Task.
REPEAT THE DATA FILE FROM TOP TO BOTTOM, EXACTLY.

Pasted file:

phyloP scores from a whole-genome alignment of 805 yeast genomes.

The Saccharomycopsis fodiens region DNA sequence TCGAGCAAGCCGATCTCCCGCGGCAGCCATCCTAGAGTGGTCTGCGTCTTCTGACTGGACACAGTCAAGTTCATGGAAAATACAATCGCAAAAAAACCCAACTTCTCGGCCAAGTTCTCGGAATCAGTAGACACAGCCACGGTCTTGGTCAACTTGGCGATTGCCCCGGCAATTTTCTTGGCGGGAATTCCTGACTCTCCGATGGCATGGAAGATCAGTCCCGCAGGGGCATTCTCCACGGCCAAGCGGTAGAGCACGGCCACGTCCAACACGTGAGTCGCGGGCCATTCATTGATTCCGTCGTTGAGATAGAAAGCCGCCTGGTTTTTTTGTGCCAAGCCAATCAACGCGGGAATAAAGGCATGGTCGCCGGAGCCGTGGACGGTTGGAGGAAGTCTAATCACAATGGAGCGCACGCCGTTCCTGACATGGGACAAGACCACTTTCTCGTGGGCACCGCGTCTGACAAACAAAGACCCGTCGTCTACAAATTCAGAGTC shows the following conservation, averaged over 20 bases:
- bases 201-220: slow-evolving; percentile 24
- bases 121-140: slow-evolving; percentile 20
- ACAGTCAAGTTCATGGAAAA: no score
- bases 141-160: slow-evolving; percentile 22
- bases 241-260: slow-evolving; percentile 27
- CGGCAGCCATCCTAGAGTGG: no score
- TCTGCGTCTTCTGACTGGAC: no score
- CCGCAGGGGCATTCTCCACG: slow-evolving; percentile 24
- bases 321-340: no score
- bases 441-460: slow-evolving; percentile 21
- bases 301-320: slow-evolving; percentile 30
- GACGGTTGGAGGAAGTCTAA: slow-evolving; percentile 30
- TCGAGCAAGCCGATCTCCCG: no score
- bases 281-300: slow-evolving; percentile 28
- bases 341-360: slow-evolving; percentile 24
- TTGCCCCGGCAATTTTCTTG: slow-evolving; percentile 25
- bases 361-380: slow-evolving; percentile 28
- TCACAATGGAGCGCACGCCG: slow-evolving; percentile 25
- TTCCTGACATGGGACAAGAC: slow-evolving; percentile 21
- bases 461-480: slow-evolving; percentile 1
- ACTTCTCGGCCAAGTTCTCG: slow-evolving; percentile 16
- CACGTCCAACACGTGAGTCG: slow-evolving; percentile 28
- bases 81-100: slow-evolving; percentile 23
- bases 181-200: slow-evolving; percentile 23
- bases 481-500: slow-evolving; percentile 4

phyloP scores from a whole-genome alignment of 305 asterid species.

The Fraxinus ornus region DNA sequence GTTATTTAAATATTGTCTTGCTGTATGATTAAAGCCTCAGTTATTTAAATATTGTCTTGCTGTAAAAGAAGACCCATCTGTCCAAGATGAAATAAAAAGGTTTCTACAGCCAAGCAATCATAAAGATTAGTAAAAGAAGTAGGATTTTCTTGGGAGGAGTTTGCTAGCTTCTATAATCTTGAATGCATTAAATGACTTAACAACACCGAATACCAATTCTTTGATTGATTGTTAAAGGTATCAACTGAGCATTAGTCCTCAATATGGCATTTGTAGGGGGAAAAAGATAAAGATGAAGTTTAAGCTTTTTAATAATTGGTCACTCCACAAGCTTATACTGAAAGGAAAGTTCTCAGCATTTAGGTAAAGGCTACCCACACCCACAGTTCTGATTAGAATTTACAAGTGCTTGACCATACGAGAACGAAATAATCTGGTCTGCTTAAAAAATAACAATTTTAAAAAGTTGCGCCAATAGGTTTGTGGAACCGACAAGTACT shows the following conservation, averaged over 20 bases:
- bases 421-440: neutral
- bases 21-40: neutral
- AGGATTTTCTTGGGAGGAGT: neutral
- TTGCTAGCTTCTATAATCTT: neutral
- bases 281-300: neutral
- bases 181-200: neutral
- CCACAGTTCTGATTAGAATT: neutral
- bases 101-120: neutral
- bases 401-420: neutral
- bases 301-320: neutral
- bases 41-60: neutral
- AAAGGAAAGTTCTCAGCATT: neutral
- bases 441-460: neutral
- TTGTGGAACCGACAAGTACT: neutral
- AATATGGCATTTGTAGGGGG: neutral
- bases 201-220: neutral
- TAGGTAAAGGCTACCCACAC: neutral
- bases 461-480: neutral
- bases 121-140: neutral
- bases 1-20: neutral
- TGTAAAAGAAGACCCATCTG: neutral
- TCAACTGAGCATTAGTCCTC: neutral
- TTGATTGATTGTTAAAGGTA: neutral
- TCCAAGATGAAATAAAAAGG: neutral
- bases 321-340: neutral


phyloP scores from a whole-genome alignment of 805 yeast genomes.

The Saccharomycopsis fodiens region DNA sequence TCGAGCAAGCCGATCTCCCGCGGCAGCCATCCTAGAGTGGTCTGCGTCTTCTGACTGGACACAGTCAAGTTCATGGAAAATACAATCGCAAAAAAACCCAACTTCTCGGCCAAGTTCTCGGAATCAGTAGACACAGCCACGGTCTTGGTCAACTTGGCGATTGCCCCGGCAATTTTCTTGGCGGGAATTCCTGACTCTCCGATGGCATGGAAGATCAGTCCCGCAGGGGCATTCTCCACGGCCAAGCGGTAGAGCACGGCCACGTCCAACACGTGAGTCGCGGGCCATTCATTGATTCCGTCGTTGAGATAGAAAGCCGCCTGGTTTTTTTGTGCCAAGCCAATCAACGCGGGAATAAAGGCATGGTCGCCGGAGCCGTGGACGGTTGGAGGAAGTCTAATCACAATGGAGCGCACGCCGTTCCTGACATGGGACAAGACCACTTTCTCGTGGGCACCGCGTCTGACAAACAAAGACCCGTCGTCTACAAATTCAGAGTC shows the following conservation, averaged over 20 bases:
- bases 201-220: slow-evolving; percentile 24
- bases 121-140: slow-evolving; percentile 20
- ACAGTCAAGTTCATGGAAAA: no score
- bases 141-160: slow-evolving; percentile 22
- bases 241-260: slow-evolving; percentile 27
- CGGCAGCCATCCTAGAGTGG: no score
- TCTGCGTCTTCTGACTGGAC: no score
- CCGCAGGGGCATTCTCCACG: slow-evolving; percentile 24
- bases 321-340: no score
- bases 441-460: slow-evolving; percentile 21
- bases 301-320: slow-evolving; percentile 30
- GACGGTTGGAGGAAGTCTAA: slow-evolving; percentile 30
- TCGAGCAAGCCGATCTCCCG: no score
- bases 281-300: slow-evolving; percentile 28
- bases 341-360: slow-evolving; percentile 24
- TTGCCCCGGCAATTTTCTTG: slow-evolving; percentile 25
- bases 361-380: slow-evolving; percentile 28
- TCACAATGGAGCGCACGCCG: slow-evolving; percentile 25
- TTCCTGACATGGGACAAGAC: slow-evolving; percentile 21
- bases 461-480: slow-evolving; percentile 1
- ACTTCTCGGCCAAGTTCTCG: slow-evolving; percentile 16
- CACGTCCAACACGTGAGTCG: slow-evolving; percentile 28
- bases 81-100: slow-evolving; percentile 23
- bases 181-200: slow-evolving; percentile 23
- bases 481-500: slow-evolving; percentile 4

phyloP scores from a whole-genome alignment of 305 asterid species.

The Fraxinus ornus region DNA sequence GTTATTTAAATATTGTCTTGCTGTATGATTAAAGCCTCAGTTATTTAAATATTGTCTTGCTGTAAAAGAAGACCCATCTGTCCAAGATGAAATAAAAAGGTTTCTACAGCCAAGCAATCATAAAGATTAGTAAAAGAAGTAGGATTTTCTTGGGAGGAGTTTGCTAGCTTCTATAATCTTGAATGCATTAAATGACTTAACAACACCGAATACCAATTCTTTGATTGATTGTTAAAGGTATCAACTGAGCATTAGTCCTCAATATGGCATTTGTAGGGGGAAAAAGATAAAGATGAAGTTTAAGCTTTTTAATAATTGGTCACTCCACAAGCTTATACTGAAAGGAAAGTTCTCAGCATTTAGGTAAAGGCTACCCACACCCACAGTTCTGATTAGAATTTACAAGTGCTTGACCATACGAGAACGAAATAATCTGGTCTGCTTAAAAAATAACAATTTTAAAAAGTTGCGCCAATAGGTTTGTGGAACCGACAAGTACT shows the following conservation, averaged over 20 bases:
- bases 421-440: neutral
- bases 21-40: neutral
- AGGATTTTCTTGGGAGGAGT: neutral
- TTGCTAGCTTCTATAATCTT: neutral
- bases 281-300: neutral
- bases 181-200: neutral
- CCACAGTTCTGATTAGAATT: neutral
- bases 101-120: neutral
- bases 401-420: neutral
- bases 301-320: neutral
- bases 41-60: neutral
- AAAGGAAAGTTCTCAGCATT: neutral
- bases 441-460: neutral
- TTGTGGAACCGACAAGTACT: neutral
- AATATGGCATTTGTAGGGGG: neutral
- bases 201-220: neutral
- TAGGTAAAGGCTACCCACAC: neutral
- bases 461-480: neutral
- bases 121-140: neutral
- bases 1-20: neutral
- TGTAAAAGAAGACCCATCTG: neutral
- TCAACTGAGCATTAGTCCTC: neutral
- TTGATTGATTGTTAAAGGTA: neutral
- TCCAAGATGAAATAAAAAGG: neutral
- bases 321-340: neutral